Men’s Health Month: Learn the Facts, Then Act

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June is Men’s Health Month, an important time to take stock of the challenges facing men and their wellness. We’ve compiled a selection of some of the most important stats in men’s health, also providing a quick action plan for addressing these often shocking facts. Read on to learn how you can make changes with lifelong benefits.

32.6% of men over 20 have been diagnosed with hypertension

Combat high blood pressure with a low-sodium, high-potassium diet that is rich in fruits and vegetables and low in fats. Commit 2.5 hours a week to aerobic exercise and keep an eye on your weight—obesity is a serious risk factor when it comes to hypertension. Some studies suggest maintaining a waistline under 40” drastically reduces the risk, so take charge of your weight with at-home monitoring. Avoid tobacco, limit your alcohol intake to two drinks per day, and learn strategies for managing stress. Remember that your doctor can prescribe medications for controlling hypertension, though you shouldn’t rely on them solely. Making appropriate lifestyle changes is the best thing you can do for heart health.

In the span of their lives, 11.6% of men will develop prostate cancer

When caught early, prostate cancer is a relatively easy cancer to treat. Often asymptomatic in its beginning stages, regular screenings are the key to beating the disease. Men over 50 are especially at risk, so if you’re 50 or over and haven’t seen your doctor in the past year, it’s time to make an appointment. At your annual screening, your physician will perform a simple blood test or rectal exam. If you prefer a particular exam option, be sure to tell your doctor. Maintaining an open dialogue with your physician regarding your reproductive and general health is another essential key to early detection.

Testicular Cancer is the most common cancer diagnosed in young men

Many of the risk factors associated with testicular cancer are biological rather than lifestyle-related. This means that making changes to your daily routine will do little to lower your risk, so make it a habit to check regularly for signs and symptoms. A simple three-minute home exam done once a month is all it takes. After a shower or bath, when your scrotal skin is relaxed, take turns rolling each testicle between your thumb and your four fingers. Cancer will take the form of a hard, pea-sized lump. Schedule an appointment with your doctor immediately if a lump is detected.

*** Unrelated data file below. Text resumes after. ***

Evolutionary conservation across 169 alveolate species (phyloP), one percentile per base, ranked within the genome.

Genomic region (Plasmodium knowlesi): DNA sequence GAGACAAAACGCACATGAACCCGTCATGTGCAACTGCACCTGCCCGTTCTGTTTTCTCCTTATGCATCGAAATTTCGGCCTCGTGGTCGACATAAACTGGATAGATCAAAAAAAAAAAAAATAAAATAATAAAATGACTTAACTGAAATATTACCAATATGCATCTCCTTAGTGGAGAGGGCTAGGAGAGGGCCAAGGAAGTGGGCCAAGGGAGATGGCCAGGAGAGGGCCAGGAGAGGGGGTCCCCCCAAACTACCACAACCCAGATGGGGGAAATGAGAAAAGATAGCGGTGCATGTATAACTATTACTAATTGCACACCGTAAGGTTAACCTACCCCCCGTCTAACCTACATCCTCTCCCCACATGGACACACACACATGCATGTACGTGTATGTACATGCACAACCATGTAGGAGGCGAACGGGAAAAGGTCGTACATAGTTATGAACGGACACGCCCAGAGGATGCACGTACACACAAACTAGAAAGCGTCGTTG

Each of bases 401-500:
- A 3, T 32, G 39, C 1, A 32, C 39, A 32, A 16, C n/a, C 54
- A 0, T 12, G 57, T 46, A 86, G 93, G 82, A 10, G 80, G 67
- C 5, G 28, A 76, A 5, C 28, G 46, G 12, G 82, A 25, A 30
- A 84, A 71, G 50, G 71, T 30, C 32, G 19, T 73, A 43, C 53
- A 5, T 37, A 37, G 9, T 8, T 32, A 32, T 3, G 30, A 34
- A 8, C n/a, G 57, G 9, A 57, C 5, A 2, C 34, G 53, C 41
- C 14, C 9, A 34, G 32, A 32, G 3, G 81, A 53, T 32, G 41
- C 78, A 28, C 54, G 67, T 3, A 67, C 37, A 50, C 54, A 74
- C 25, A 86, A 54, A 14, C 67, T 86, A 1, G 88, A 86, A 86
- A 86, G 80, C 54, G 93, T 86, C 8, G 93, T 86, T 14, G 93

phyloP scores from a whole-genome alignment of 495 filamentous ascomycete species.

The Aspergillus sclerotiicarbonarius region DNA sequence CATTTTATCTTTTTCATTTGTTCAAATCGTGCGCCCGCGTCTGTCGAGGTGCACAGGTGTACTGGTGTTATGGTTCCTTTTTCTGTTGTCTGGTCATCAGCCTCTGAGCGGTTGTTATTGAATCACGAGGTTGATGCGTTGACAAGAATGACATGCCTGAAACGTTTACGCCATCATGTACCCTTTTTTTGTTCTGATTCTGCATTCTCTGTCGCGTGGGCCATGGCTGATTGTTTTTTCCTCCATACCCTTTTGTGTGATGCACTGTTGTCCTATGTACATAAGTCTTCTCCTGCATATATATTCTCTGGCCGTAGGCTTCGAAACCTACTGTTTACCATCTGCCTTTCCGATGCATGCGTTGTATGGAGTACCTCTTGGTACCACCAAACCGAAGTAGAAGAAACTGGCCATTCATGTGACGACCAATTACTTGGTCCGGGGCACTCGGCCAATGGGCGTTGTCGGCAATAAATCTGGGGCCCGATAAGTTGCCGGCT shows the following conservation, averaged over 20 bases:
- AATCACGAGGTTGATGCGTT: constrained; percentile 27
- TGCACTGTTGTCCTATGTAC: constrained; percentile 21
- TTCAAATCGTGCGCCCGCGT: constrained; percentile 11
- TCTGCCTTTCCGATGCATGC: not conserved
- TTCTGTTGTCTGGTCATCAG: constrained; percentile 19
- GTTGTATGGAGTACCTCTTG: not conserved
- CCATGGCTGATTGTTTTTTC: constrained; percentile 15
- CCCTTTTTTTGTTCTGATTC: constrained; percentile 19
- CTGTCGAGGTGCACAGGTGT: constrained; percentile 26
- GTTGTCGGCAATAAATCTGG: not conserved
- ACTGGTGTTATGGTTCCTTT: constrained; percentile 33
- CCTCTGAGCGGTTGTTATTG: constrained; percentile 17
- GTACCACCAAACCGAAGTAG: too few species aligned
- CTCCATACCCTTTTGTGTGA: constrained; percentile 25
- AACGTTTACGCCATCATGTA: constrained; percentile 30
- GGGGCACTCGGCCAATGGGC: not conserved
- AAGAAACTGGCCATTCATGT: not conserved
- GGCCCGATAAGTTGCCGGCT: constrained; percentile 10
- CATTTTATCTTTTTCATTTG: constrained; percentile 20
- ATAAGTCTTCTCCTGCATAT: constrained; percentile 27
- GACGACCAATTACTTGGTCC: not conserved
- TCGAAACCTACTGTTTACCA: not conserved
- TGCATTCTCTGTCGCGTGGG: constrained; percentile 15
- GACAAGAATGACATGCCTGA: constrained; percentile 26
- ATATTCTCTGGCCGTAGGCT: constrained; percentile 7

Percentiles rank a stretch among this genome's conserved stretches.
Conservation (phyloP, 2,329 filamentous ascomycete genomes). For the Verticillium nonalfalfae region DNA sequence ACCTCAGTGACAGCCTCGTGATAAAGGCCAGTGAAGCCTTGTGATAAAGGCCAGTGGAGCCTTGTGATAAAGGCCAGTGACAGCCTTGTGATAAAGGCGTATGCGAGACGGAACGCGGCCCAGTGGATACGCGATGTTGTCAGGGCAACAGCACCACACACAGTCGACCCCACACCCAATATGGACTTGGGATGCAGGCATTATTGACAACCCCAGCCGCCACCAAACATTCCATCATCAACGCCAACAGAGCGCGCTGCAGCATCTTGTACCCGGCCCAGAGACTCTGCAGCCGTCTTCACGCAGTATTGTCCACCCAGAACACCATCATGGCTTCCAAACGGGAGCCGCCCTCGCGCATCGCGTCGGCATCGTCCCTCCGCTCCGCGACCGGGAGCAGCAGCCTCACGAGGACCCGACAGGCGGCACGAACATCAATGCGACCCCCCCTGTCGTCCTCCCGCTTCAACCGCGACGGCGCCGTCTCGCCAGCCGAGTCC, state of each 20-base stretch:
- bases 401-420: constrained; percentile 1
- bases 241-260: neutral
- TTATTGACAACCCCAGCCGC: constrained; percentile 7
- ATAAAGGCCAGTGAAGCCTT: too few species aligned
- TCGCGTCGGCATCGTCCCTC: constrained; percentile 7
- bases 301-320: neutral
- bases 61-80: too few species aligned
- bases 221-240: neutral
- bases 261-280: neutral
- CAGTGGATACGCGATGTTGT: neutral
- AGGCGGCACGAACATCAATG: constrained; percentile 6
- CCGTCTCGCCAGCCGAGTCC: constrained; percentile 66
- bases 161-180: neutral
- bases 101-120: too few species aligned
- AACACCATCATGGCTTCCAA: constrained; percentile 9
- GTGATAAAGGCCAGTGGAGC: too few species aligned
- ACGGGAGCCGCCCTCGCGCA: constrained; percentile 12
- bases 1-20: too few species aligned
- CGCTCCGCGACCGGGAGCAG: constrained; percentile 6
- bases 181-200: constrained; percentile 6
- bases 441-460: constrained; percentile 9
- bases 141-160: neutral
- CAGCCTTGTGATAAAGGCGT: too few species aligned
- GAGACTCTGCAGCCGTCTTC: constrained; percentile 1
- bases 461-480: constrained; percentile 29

4 out of every 5 US suicides are committed by men

The first step toward suicide prevention in men is understanding what constitutes depression. You don’t necessarily have to feel down or extra sensitive to be diagnosed. In fact, men often report physical symptoms like frequent headaches, chronic pain, and gastrointestinal issues. Irritability, isolation, disturbance in sleep and appetite, loss of interest in daily activities, and a persistent need to avoid one’s emotions are other characteristics that suggest the presence of depression. Because of the stigma associated with mental illness in men, many downplay their symptoms and refuse to seek mental health treatment. According to one survey, only 25% of men with depression attend counseling. If you’re experiencing any of these symptoms but can’t quite make the jump to therapy, begin by opening a dialogue with someone you trust, like a spouse or close friend. If you feel ready to begin treatment but don’t know where to begin, talk to your general practitioner for guidance and referrals. Remember: the biggest hurdle to addressing depression in men is simply beginning the discussion.

Nearly 67% of American men are overweight or obese

A significant factor in the American obesity epidemic is the disparity between being overweight and knowing you’re overweight. Many men simply don’t know that their weight puts them at risk for several diseases, so it’s important to know the facts. Your ideal weight is dependent upon a number of complex factors, but a simple way to track your progress is through an online BMI calculator. Try to keep your BMI under 25, check your weight on a weekly or bi-weekly basis, exercise 2.5 hours a week, and eat a balanced diet. Remember that dramatic weight loss plans are not as sustainable as steady lifestyle changes, so take it slow and make a commitment to your long-term health.

Men are half as likely as women to see a doctor for their annual checkup

Statistically, men hate going to the doctor, and that needs to change. Skipping your annual checkup means you miss out on opportunities for life-saving early detection. Take charge of your health by making a commitment to yearly screenings. Remember that you’re a model for other men, and by supporting preventative care you support the well-being of the men around you. If you’re nervous about making an appointment, ask for support. Discuss your worries with someone you trust, ask for physician referrals and recommendations, and continue to educate yourself. Seek all the Men’s Health Month resources you need to empower yourself to take the first step toward a healthier and longer life.

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